Composition and Perspective Photo Tips

I’ve seen photographs taken with great cameras. They have fabulous colors, perfect exposure and maybe even amazing lighting. But they look ordinary. Why? They lack two big elements: composition and perspective.

These are two of the easiest photo tips you can implement using only your creativity and your eyes. No fancy cameras or technical know-how required!

Photography Tips: A Complete Guide To Composition And Perspective | Learn how to take better pictures by setting up the shot with interesting composition.
Photo Composition and Perspective
To compose {or frame} your shot, you need to look through your viewfinder to see what your camera sees. Then you deliberately place your subject somewhere in the shot. It takes more thought than snapping the picture. While there are many composition rules (all of which may be broken), there is one rule that doesn’t take a huge amount of thought or planning.

Rule of Thirds
Rule of Thirds
Photo Credit: Digital Photography School.
If you’re into art, you may have heard of The Rule of Thirds. Here is how it works: cut the canvas into thirds diagonally and horizontally. The intersecting sections are the “sweet spots” and ideally your subject will fall in or near one of the four intersections. Your goal is to place your subject in one of the red intersections.
rule of thirds

I took this photo of my kids playing in the backyard with my first generation iPhone (aka not the best camera known to man). My older son was balancing himself on the slide and I carefully lined up my shot to try to get him in the upper left-hand “sweet spot”.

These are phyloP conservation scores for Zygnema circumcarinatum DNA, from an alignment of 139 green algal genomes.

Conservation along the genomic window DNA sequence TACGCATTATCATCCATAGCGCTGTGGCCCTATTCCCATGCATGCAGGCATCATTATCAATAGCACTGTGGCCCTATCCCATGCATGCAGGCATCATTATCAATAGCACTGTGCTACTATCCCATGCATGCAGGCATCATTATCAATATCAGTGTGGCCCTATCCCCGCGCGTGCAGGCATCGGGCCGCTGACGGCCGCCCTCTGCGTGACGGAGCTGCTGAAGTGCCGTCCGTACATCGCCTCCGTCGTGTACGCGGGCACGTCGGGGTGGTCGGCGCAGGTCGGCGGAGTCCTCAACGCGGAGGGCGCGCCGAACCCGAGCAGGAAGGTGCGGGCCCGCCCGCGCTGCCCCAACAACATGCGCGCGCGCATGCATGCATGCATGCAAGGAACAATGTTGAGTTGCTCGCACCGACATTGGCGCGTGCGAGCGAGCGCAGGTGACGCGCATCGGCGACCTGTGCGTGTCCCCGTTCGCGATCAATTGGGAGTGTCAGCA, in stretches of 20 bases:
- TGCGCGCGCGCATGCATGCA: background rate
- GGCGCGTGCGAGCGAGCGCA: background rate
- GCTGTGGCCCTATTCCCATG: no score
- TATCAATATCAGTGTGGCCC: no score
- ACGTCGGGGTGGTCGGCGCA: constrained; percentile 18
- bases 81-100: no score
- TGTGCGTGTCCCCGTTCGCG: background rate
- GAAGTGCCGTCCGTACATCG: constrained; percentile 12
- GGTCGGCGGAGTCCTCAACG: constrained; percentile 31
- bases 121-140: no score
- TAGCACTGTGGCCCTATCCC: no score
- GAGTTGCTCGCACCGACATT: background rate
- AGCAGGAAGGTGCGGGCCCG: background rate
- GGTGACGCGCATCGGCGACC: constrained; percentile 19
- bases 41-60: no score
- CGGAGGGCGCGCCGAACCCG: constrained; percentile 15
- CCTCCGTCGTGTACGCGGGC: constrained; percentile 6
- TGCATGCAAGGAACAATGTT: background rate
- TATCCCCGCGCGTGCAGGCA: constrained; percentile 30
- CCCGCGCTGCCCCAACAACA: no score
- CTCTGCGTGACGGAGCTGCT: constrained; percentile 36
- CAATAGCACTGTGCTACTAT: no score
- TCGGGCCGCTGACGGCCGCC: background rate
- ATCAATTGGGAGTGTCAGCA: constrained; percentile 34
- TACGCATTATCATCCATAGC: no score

(The rest of the photo was to be empty space, but my younger son ran into the frame as I was taking the picture. It was a happy accident because it gave the shot a counterpoint and balanced it out a bit.)

No doubt, even without the happy accident, this shot is more interesting than if I’d placed him squarely in the center of the photo. While a centered subject can make an interesting photo, it’s usually best to avoid the straight-on centered snapshots.

Perspective
If you want your photographs to go beyond just a snapshot, make them tell a story. How can you tell a story? By assuming a different character. In order to do that with your photography, you need to change your perspective.

Here are a few tips and examples of ways you can change your everyday perspective of the subject.

Tip 1: Get Down Low
If you’re taking pictures of flowers, pets, children or anything else that is low to the ground, get low to the ground. The world looks different when you’re sitting, kneeling or on your belly.

Tip 2: Look Up
If you’re photographing something tall, instead of standing back and trying to get it all in the shot, why not get close and look up?

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